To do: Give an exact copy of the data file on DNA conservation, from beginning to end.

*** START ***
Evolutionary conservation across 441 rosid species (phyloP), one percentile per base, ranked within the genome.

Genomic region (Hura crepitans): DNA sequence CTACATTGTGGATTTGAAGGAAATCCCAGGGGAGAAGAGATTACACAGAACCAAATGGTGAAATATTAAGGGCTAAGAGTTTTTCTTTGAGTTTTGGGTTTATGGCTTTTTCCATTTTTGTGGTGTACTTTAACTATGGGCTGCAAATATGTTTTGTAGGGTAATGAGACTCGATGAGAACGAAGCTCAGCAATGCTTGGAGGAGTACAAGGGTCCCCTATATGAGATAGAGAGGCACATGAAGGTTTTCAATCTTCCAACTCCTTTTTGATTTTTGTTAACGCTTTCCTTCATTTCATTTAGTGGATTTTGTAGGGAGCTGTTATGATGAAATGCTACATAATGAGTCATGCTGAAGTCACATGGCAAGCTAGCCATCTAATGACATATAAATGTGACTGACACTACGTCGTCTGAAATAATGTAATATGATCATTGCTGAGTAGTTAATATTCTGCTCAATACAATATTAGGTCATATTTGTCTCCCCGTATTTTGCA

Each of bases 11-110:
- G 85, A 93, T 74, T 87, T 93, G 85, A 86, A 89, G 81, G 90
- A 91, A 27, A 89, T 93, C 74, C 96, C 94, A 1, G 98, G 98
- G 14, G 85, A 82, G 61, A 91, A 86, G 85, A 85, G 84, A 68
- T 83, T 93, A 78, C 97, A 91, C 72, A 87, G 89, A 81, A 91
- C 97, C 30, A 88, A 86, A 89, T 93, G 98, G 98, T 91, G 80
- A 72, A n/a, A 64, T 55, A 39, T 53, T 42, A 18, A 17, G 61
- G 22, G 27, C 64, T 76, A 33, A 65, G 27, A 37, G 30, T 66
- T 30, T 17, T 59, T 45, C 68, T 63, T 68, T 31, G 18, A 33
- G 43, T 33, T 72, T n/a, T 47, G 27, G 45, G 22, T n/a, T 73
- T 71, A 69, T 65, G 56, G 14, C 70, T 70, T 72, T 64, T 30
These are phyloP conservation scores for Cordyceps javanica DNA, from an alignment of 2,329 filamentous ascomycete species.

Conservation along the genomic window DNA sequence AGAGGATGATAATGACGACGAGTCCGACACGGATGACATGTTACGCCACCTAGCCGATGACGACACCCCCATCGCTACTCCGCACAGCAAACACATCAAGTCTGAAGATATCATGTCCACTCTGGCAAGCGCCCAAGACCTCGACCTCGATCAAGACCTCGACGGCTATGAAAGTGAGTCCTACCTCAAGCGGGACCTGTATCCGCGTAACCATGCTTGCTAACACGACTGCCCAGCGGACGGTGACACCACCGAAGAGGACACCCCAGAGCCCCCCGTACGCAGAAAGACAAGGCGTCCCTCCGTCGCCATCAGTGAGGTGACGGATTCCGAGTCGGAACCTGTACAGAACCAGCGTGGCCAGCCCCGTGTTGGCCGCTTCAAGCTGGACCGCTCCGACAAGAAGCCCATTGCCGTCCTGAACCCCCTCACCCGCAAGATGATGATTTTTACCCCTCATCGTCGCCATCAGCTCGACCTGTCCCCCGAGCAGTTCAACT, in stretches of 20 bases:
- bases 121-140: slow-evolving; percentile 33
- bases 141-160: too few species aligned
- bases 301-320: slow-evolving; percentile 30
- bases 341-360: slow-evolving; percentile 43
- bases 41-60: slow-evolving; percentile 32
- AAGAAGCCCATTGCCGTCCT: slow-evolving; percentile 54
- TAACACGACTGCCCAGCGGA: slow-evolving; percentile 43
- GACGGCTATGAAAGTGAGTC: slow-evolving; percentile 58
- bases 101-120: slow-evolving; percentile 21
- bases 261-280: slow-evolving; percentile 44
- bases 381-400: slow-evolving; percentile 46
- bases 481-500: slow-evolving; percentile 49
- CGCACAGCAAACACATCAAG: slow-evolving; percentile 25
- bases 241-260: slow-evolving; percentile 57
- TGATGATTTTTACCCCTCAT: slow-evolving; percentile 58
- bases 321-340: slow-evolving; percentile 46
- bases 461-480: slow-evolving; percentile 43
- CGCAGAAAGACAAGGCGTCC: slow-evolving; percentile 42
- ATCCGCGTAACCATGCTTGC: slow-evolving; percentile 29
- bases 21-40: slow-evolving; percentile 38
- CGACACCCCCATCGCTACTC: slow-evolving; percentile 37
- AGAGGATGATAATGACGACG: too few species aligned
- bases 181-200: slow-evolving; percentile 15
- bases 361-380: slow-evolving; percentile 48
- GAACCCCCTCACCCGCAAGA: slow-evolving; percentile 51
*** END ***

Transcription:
Evolutionary conservation across 441 rosid species (phyloP), one percentile per base, ranked within the genome.

Genomic region (Hura crepitans): DNA sequence CTACATTGTGGATTTGAAGGAAATCCCAGGGGAGAAGAGATTACACAGAACCAAATGGTGAAATATTAAGGGCTAAGAGTTTTTCTTTGAGTTTTGGGTTTATGGCTTTTTCCATTTTTGTGGTGTACTTTAACTATGGGCTGCAAATATGTTTTGTAGGGTAATGAGACTCGATGAGAACGAAGCTCAGCAATGCTTGGAGGAGTACAAGGGTCCCCTATATGAGATAGAGAGGCACATGAAGGTTTTCAATCTTCCAACTCCTTTTTGATTTTTGTTAACGCTTTCCTTCATTTCATTTAGTGGATTTTGTAGGGAGCTGTTATGATGAAATGCTACATAATGAGTCATGCTGAAGTCACATGGCAAGCTAGCCATCTAATGACATATAAATGTGACTGACACTACGTCGTCTGAAATAATGTAATATGATCATTGCTGAGTAGTTAATATTCTGCTCAATACAATATTAGGTCATATTTGTCTCCCCGTATTTTGCA

Each of bases 11-110:
- G 85, A 93, T 74, T 87, T 93, G 85, A 86, A 89, G 81, G 90
- A 91, A 27, A 89, T 93, C 74, C 96, C 94, A 1, G 98, G 98
- G 14, G 85, A 82, G 61, A 91, A 86, G 85, A 85, G 84, A 68
- T 83, T 93, A 78, C 97, A 91, C 72, A 87, G 89, A 81, A 91
- C 97, C 30, A 88, A 86, A 89, T 93, G 98, G 98, T 91, G 80
- A 72, A n/a, A 64, T 55, A 39, T 53, T 42, A 18, A 17, G 61
- G 22, G 27, C 64, T 76, A 33, A 65, G 27, A 37, G 30, T 66
- T 30, T 17, T 59, T 45, C 68, T 63, T 68, T 31, G 18, A 33
- G 43, T 33, T 72, T n/a, T 47, G 27, G 45, G 22, T n/a, T 73
- T 71, A 69, T 65, G 56, G 14, C 70, T 70, T 72, T 64, T 30
These are phyloP conservation scores for Cordyceps javanica DNA, from an alignment of 2,329 filamentous ascomycete species.

Conservation along the genomic window DNA sequence AGAGGATGATAATGACGACGAGTCCGACACGGATGACATGTTACGCCACCTAGCCGATGACGACACCCCCATCGCTACTCCGCACAGCAAACACATCAAGTCTGAAGATATCATGTCCACTCTGGCAAGCGCCCAAGACCTCGACCTCGATCAAGACCTCGACGGCTATGAAAGTGAGTCCTACCTCAAGCGGGACCTGTATCCGCGTAACCATGCTTGCTAACACGACTGCCCAGCGGACGGTGACACCACCGAAGAGGACACCCCAGAGCCCCCCGTACGCAGAAAGACAAGGCGTCCCTCCGTCGCCATCAGTGAGGTGACGGATTCCGAGTCGGAACCTGTACAGAACCAGCGTGGCCAGCCCCGTGTTGGCCGCTTCAAGCTGGACCGCTCCGACAAGAAGCCCATTGCCGTCCTGAACCCCCTCACCCGCAAGATGATGATTTTTACCCCTCATCGTCGCCATCAGCTCGACCTGTCCCCCGAGCAGTTCAACT, in stretches of 20 bases:
- bases 121-140: slow-evolving; percentile 33
- bases 141-160: too few species aligned
- bases 301-320: slow-evolving; percentile 30
- bases 341-360: slow-evolving; percentile 43
- bases 41-60: slow-evolving; percentile 32
- AAGAAGCCCATTGCCGTCCT: slow-evolving; percentile 54
- TAACACGACTGCCCAGCGGA: slow-evolving; percentile 43
- GACGGCTATGAAAGTGAGTC: slow-evolving; percentile 58
- bases 101-120: slow-evolving; percentile 21
- bases 261-280: slow-evolving; percentile 44
- bases 381-400: slow-evolving; percentile 46
- bases 481-500: slow-evolving; percentile 49
- CGCACAGCAAACACATCAAG: slow-evolving; percentile 25
- bases 241-260: slow-evolving; percentile 57
- TGATGATTTTTACCCCTCAT: slow-evolving; percentile 58
- bases 321-340: slow-evolving; percentile 46
- bases 461-480: slow-evolving; percentile 43
- CGCAGAAAGACAAGGCGTCC: slow-evolving; percentile 42
- ATCCGCGTAACCATGCTTGC: slow-evolving; percentile 29
- bases 21-40: slow-evolving; percentile 38
- CGACACCCCCATCGCTACTC: slow-evolving; percentile 37
- AGAGGATGATAATGACGACG: too few species aligned
- bases 181-200: slow-evolving; percentile 15
- bases 361-380: slow-evolving; percentile 48
- GAACCCCCTCACCCGCAAGA: slow-evolving; percentile 51